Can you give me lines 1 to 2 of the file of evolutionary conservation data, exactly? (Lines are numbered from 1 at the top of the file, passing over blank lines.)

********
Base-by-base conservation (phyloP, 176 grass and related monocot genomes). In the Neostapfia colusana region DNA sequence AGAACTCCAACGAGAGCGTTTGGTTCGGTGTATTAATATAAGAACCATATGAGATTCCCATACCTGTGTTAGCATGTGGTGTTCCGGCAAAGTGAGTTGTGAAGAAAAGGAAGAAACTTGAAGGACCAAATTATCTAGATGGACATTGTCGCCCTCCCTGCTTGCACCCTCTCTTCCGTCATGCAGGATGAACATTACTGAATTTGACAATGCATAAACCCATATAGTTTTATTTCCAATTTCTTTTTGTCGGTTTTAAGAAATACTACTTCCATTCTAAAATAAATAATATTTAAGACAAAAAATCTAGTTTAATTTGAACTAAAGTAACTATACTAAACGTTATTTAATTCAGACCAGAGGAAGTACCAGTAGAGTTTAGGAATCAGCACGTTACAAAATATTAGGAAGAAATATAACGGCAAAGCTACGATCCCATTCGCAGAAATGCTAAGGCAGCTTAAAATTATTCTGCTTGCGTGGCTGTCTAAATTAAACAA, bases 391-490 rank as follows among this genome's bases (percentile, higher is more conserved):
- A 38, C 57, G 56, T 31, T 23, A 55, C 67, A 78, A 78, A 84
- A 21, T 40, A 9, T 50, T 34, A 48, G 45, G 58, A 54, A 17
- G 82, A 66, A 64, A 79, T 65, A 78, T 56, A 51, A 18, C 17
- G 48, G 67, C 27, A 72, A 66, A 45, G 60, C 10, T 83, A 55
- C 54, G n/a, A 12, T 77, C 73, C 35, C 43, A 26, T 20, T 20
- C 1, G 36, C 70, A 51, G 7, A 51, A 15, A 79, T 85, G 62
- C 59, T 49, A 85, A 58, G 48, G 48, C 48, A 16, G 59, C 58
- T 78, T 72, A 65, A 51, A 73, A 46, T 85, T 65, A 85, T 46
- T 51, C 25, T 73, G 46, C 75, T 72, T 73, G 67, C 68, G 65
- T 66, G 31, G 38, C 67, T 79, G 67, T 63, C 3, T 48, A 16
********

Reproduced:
Base-by-base conservation (phyloP, 176 grass and related monocot genomes). In the Neostapfia colusana region DNA sequence AGAACTCCAACGAGAGCGTTTGGTTCGGTGTATTAATATAAGAACCATATGAGATTCCCATACCTGTGTTAGCATGTGGTGTTCCGGCAAAGTGAGTTGTGAAGAAAAGGAAGAAACTTGAAGGACCAAATTATCTAGATGGACATTGTCGCCCTCCCTGCTTGCACCCTCTCTTCCGTCATGCAGGATGAACATTACTGAATTTGACAATGCATAAACCCATATAGTTTTATTTCCAATTTCTTTTTGTCGGTTTTAAGAAATACTACTTCCATTCTAAAATAAATAATATTTAAGACAAAAAATCTAGTTTAATTTGAACTAAAGTAACTATACTAAACGTTATTTAATTCAGACCAGAGGAAGTACCAGTAGAGTTTAGGAATCAGCACGTTACAAAATATTAGGAAGAAATATAACGGCAAAGCTACGATCCCATTCGCAGAAATGCTAAGGCAGCTTAAAATTATTCTGCTTGCGTGGCTGTCTAAATTAAACAA, bases 391-490 rank as follows among this genome's bases (percentile, higher is more conserved):
- A 38, C 57, G 56, T 31, T 23, A 55, C 67, A 78, A 78, A 84